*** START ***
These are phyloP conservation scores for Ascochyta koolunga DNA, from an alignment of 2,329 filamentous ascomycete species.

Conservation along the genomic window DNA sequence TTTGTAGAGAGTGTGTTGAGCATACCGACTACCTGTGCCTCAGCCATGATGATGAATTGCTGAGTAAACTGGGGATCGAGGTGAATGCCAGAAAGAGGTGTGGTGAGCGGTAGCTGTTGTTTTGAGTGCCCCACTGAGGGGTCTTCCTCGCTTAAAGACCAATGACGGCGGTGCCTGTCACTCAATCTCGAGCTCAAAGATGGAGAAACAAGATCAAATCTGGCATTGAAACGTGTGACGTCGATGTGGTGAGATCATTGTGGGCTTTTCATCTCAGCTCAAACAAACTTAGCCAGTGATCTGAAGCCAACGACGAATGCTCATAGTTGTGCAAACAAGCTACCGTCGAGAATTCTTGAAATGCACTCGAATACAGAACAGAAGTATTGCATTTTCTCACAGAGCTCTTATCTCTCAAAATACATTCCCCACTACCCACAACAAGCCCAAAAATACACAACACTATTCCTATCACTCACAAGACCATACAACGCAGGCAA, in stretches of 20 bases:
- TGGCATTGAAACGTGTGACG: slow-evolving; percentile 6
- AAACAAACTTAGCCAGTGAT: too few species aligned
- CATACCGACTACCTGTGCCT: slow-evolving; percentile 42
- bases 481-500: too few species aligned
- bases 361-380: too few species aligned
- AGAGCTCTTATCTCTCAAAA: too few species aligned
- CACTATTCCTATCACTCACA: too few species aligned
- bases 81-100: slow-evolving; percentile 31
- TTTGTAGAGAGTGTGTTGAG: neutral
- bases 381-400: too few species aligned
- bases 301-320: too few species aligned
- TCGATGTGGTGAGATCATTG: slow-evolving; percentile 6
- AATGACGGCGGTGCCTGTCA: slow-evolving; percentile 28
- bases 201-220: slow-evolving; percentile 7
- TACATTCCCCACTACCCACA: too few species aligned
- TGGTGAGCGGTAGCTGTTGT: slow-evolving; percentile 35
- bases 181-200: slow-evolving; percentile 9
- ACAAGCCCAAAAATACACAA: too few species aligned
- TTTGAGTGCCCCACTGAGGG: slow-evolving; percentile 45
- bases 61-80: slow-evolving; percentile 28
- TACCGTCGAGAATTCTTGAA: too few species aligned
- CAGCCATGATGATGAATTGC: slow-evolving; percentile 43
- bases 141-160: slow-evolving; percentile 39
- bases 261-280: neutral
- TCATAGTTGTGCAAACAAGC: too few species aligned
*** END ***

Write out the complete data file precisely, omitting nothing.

These are phyloP conservation scores for Ascochyta koolunga DNA, from an alignment of 2,329 filamentous ascomycete species.

Conservation along the genomic window DNA sequence TTTGTAGAGAGTGTGTTGAGCATACCGACTACCTGTGCCTCAGCCATGATGATGAATTGCTGAGTAAACTGGGGATCGAGGTGAATGCCAGAAAGAGGTGTGGTGAGCGGTAGCTGTTGTTTTGAGTGCCCCACTGAGGGGTCTTCCTCGCTTAAAGACCAATGACGGCGGTGCCTGTCACTCAATCTCGAGCTCAAAGATGGAGAAACAAGATCAAATCTGGCATTGAAACGTGTGACGTCGATGTGGTGAGATCATTGTGGGCTTTTCATCTCAGCTCAAACAAACTTAGCCAGTGATCTGAAGCCAACGACGAATGCTCATAGTTGTGCAAACAAGCTACCGTCGAGAATTCTTGAAATGCACTCGAATACAGAACAGAAGTATTGCATTTTCTCACAGAGCTCTTATCTCTCAAAATACATTCCCCACTACCCACAACAAGCCCAAAAATACACAACACTATTCCTATCACTCACAAGACCATACAACGCAGGCAA, in stretches of 20 bases:
- TGGCATTGAAACGTGTGACG: slow-evolving; percentile 6
- AAACAAACTTAGCCAGTGAT: too few species aligned
- CATACCGACTACCTGTGCCT: slow-evolving; percentile 42
- bases 481-500: too few species aligned
- bases 361-380: too few species aligned
- AGAGCTCTTATCTCTCAAAA: too few species aligned
- CACTATTCCTATCACTCACA: too few species aligned
- bases 81-100: slow-evolving; percentile 31
- TTTGTAGAGAGTGTGTTGAG: neutral
- bases 381-400: too few species aligned
- bases 301-320: too few species aligned
- TCGATGTGGTGAGATCATTG: slow-evolving; percentile 6
- AATGACGGCGGTGCCTGTCA: slow-evolving; percentile 28
- bases 201-220: slow-evolving; percentile 7
- TACATTCCCCACTACCCACA: too few species aligned
- TGGTGAGCGGTAGCTGTTGT: slow-evolving; percentile 35
- bases 181-200: slow-evolving; percentile 9
- ACAAGCCCAAAAATACACAA: too few species aligned
- TTTGAGTGCCCCACTGAGGG: slow-evolving; percentile 45
- bases 61-80: slow-evolving; percentile 28
- TACCGTCGAGAATTCTTGAA: too few species aligned
- CAGCCATGATGATGAATTGC: slow-evolving; percentile 43
- bases 141-160: slow-evolving; percentile 39
- bases 261-280: neutral
- TCATAGTTGTGCAAACAAGC: too few species aligned